‘A weird goodbye’: Mercer seniors reflect on the way COVID-19 impacted the end of their college careers

College is officially over for seniors at Mercer but it didn’t end the way many expected.

The last weeks of college were supposed to go something like this for Mercer senior and track and field athlete, Nidhi Shashidharai: group senior pictures with friends, a spa day with a teammate from freshman year and goodbyes to college professors and classmates. Those plans will not happen now that she is back in Florida, but she said that’s not the hardest part.

“I miss my friends and I know like my closest friends, I’ll see them whenever this all over. I’ll get to see them, but like everyone else, it’s kind of been like a weird goodbye,” Shashidharai said.

Courtesy of Taylor Cole
Mercer seniors and debate team members, Taylor Cole (l) and Eduardo Rubio (r).

Senior, Taylor Cole agreed. The communication studies major and debate team co-captain said Covid-19 caused a jarring end to her academic career.

“To not get to see my professors anymore. That’s something I really took for granted going to Mercer, going to such a small institution,” said Cole. “And, you know, having to do it [say goodbye] over email is a lot more impersonal.”

The interaction with professors is what international student Julio Corzo said he missed the most.

“Sometimes it’s really hard to ask a question, virtually or to communicate properly with a professor, it feels odd having to, especially because as a senior,” Corzo said. “It’s not only the semester that ended abruptly. It’s my whole college experience.”

Mercer went to online classes on March 23. For seniors getting ready for the transition to life after college, the switch added more uncertainty about their future.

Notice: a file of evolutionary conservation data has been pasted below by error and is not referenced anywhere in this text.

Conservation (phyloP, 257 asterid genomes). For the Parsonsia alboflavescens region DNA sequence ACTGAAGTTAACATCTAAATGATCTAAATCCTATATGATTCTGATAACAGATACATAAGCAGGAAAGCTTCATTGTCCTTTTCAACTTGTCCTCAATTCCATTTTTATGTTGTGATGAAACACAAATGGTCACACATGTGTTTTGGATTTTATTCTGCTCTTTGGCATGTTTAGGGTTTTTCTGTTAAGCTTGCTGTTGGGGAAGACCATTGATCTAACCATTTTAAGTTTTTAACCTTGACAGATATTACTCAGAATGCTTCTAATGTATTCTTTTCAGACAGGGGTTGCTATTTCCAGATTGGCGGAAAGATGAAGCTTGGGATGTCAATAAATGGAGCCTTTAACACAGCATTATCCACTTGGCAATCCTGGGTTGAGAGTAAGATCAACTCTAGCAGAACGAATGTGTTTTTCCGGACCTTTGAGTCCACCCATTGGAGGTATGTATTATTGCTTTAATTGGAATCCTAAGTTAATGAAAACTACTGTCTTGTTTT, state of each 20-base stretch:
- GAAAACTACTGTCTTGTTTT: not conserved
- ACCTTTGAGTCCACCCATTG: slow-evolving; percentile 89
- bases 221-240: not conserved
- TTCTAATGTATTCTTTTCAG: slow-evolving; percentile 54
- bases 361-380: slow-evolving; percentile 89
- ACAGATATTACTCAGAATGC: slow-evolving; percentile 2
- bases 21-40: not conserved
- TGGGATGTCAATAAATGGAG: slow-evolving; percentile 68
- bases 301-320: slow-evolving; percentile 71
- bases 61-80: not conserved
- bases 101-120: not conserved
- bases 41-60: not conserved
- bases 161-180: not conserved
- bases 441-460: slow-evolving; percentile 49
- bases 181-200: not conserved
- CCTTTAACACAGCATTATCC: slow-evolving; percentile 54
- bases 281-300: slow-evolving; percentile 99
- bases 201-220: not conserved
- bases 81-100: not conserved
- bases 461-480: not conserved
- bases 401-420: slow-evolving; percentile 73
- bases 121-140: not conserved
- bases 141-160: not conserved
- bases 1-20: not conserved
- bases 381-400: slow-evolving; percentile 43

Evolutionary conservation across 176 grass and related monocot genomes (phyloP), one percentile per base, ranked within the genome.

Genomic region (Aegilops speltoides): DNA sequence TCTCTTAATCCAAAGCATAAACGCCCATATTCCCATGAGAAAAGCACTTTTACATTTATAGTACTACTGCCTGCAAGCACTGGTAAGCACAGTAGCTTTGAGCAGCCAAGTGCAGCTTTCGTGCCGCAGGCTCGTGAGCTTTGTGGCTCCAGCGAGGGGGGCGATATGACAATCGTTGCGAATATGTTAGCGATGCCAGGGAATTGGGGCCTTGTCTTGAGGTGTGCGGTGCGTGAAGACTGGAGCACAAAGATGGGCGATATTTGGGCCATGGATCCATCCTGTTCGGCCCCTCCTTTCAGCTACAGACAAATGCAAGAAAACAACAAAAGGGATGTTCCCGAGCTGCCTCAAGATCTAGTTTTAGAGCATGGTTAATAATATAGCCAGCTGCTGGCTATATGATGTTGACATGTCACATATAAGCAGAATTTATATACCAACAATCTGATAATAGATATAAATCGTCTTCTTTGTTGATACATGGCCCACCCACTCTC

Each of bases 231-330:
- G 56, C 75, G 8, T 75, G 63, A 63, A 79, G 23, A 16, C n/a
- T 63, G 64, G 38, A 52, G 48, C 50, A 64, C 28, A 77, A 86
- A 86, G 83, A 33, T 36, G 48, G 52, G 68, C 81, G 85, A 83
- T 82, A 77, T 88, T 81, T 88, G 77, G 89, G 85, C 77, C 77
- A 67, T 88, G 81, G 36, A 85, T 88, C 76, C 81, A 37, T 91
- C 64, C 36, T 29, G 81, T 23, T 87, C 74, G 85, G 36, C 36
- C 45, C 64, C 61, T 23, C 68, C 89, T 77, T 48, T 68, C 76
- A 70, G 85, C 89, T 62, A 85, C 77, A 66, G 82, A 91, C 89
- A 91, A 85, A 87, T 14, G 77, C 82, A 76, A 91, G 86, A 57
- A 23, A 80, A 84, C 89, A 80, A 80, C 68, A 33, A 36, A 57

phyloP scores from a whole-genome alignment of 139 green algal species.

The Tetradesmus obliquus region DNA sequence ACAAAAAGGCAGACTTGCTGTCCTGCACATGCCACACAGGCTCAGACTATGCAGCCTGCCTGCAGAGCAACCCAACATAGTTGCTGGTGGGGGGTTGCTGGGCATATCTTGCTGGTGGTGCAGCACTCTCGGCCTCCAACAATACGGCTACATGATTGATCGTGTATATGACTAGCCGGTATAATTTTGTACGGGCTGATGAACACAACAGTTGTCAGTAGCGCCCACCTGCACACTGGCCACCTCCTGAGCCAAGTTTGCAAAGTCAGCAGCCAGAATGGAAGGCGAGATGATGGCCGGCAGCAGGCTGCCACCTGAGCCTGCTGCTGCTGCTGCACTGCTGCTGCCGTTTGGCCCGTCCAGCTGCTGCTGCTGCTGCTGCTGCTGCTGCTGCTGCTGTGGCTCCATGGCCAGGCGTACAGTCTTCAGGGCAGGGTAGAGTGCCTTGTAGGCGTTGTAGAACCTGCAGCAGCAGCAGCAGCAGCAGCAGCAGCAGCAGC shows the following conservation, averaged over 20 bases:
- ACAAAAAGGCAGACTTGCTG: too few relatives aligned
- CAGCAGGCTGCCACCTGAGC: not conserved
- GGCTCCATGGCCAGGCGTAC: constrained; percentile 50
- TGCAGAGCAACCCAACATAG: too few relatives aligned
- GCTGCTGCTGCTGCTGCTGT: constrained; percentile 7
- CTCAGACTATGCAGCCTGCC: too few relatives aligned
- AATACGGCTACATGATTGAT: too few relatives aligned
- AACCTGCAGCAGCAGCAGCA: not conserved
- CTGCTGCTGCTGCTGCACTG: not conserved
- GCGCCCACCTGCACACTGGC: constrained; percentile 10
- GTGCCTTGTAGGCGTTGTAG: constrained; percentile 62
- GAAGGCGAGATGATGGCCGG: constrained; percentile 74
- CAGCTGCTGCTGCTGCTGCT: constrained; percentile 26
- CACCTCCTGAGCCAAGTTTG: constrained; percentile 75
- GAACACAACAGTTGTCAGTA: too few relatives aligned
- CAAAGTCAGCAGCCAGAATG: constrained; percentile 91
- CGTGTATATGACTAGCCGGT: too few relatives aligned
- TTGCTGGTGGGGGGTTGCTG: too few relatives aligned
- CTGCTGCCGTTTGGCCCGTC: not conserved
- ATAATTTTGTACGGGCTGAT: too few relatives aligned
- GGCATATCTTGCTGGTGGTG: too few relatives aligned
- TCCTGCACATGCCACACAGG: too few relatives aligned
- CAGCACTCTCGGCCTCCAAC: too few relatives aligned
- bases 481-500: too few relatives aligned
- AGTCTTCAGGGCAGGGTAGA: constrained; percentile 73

Courtesy of Julio Corzo
Mercer University international student, Julio Corzo, graduated with an economics and computer science degree.

Corzo is from Guatemala but has U.S. citizenship. He is living with his girlfriend and her family in Effingham county. Before the coronavirus, he said he planned to graduate, stay on campus, find a job and move somewhere. He is still looking for a job but worried about competing with the millions of people now out of work.

“It cuts my job prospects severely because I’m sure a lot of small companies that would be hiring right now are no longer hiring and they probably won’t be hiring for the next year,” he said.

Shashidharai, an environmental studies major, was headed to Malawi to serve in the Peace Corps for two and a half years. Now those plans have been put on hold.

“Right now I’m just kind of keeping my options open. I’m trying to see what if I can get an internship or something while I wait for the Peace Corps,” she said.

Cole stayed in Macon. She works for a law firm. Her post graduation plans have not changed.

“I’m definitely still going to law school. I’m not at all letting this stop me from doing that. I am choosing between my three options right now.”

The final day of classes for seniors was May 1. Graduation ceremonies are rescheduled to take place in August.

Cole, Shashidharai,and Corzo all plan to do something to celebrate their graduation as they are not sure if they will be able to attend the August ceremony.

Though the transition was abrupt, the time has not been all bad.

“So in a very, very strange way I’m thankful. I’m not at all thankful that this happened, but I am indeed thankful that we are sort of forced into our homes to take a pause to take a second,” Cole said. “Just read, collect, and get yourself together. Go out and do great things after this is all over.